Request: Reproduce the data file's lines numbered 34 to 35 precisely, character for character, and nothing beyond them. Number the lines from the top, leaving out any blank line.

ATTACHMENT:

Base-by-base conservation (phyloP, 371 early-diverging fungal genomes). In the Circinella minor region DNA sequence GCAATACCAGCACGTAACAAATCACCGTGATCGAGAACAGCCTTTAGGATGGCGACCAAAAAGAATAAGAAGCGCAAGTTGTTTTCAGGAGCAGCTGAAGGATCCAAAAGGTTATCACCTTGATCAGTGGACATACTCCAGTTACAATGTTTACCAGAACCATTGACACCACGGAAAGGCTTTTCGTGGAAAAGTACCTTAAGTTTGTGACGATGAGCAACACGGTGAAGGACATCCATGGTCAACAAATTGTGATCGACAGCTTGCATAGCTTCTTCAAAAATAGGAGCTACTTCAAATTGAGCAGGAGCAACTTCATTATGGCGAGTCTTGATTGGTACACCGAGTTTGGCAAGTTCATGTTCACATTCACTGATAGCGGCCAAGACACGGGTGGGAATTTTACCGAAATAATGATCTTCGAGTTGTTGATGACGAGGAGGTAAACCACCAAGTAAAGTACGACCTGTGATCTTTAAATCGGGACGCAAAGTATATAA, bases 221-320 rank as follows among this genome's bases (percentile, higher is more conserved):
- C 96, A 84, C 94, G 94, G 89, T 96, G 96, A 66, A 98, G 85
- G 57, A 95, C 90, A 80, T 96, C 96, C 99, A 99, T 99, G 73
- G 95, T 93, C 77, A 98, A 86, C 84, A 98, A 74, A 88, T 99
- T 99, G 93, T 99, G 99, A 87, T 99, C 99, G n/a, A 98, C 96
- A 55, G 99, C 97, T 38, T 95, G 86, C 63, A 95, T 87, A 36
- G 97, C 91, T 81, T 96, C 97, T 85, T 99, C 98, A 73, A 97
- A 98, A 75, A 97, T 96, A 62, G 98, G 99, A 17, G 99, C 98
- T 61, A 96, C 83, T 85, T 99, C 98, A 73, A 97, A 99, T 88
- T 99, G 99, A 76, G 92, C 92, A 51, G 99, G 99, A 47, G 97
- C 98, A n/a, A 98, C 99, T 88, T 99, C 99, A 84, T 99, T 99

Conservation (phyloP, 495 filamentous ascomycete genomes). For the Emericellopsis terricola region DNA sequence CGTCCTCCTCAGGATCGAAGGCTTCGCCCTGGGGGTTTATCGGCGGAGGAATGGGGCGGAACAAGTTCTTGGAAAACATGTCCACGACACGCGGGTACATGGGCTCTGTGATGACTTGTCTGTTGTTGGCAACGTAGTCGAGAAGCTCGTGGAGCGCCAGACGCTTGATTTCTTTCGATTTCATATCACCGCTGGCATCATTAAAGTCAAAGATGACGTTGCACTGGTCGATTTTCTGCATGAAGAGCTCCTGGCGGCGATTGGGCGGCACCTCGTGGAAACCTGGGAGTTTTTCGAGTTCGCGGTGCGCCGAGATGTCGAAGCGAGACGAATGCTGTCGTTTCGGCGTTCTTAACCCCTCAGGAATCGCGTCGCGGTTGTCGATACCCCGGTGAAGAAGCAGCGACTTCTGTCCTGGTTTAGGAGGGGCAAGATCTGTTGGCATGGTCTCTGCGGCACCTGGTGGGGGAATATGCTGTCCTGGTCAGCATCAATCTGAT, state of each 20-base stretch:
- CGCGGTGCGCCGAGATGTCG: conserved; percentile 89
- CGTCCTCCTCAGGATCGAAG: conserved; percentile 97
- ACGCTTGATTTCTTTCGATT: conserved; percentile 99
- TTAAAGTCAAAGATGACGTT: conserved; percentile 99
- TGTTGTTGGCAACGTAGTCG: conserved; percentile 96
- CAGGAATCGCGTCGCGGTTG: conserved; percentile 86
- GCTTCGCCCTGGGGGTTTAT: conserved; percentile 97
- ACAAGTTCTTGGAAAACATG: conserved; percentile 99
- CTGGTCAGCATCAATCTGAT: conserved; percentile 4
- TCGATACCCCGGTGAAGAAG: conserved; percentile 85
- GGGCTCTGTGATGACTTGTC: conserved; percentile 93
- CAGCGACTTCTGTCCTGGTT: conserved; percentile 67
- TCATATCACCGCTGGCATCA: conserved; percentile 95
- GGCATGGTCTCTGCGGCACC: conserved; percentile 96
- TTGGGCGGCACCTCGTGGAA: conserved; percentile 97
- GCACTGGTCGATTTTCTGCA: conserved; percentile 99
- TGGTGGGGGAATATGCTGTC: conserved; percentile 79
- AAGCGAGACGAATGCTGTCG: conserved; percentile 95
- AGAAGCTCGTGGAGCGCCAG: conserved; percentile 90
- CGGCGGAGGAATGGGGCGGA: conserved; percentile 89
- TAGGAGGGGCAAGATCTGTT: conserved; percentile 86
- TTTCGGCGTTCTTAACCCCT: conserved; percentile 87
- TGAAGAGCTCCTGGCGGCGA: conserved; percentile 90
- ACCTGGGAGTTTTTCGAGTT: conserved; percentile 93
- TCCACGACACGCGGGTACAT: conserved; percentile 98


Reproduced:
- TTTCGGCGTTCTTAACCCCT: conserved; percentile 87
- TGAAGAGCTCCTGGCGGCGA: conserved; percentile 90